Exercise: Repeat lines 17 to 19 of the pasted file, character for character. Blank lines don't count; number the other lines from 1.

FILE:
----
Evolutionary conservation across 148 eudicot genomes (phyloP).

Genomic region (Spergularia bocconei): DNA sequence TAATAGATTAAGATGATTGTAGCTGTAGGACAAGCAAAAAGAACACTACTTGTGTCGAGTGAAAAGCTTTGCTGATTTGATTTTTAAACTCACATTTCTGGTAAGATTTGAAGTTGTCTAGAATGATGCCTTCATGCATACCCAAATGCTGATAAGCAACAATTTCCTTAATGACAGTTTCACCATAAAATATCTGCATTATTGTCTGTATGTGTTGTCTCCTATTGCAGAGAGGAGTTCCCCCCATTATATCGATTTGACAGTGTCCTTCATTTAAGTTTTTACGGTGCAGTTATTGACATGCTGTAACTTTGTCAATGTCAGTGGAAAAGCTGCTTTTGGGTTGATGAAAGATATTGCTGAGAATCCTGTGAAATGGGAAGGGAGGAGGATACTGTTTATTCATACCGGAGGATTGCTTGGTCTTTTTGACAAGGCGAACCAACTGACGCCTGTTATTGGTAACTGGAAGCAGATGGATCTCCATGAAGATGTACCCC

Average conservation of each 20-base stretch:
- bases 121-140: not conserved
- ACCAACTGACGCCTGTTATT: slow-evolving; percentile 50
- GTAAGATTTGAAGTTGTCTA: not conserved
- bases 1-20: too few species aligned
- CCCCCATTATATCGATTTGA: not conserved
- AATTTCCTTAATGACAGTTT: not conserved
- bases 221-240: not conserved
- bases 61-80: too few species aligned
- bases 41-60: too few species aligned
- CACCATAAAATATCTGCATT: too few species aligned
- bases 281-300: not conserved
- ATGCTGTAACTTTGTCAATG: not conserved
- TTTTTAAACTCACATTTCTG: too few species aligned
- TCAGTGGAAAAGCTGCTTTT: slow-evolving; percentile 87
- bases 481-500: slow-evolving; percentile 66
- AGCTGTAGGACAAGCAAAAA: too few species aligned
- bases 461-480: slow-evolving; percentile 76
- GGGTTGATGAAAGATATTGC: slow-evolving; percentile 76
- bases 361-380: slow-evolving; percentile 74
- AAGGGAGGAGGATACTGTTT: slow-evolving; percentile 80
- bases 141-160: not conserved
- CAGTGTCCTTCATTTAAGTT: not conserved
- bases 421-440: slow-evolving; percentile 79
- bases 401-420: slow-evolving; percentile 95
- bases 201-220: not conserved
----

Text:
- TCAGTGGAAAAGCTGCTTTT: slow-evolving; percentile 87
- bases 481-500: slow-evolving; percentile 66
- AGCTGTAGGACAAGCAAAAA: too few species aligned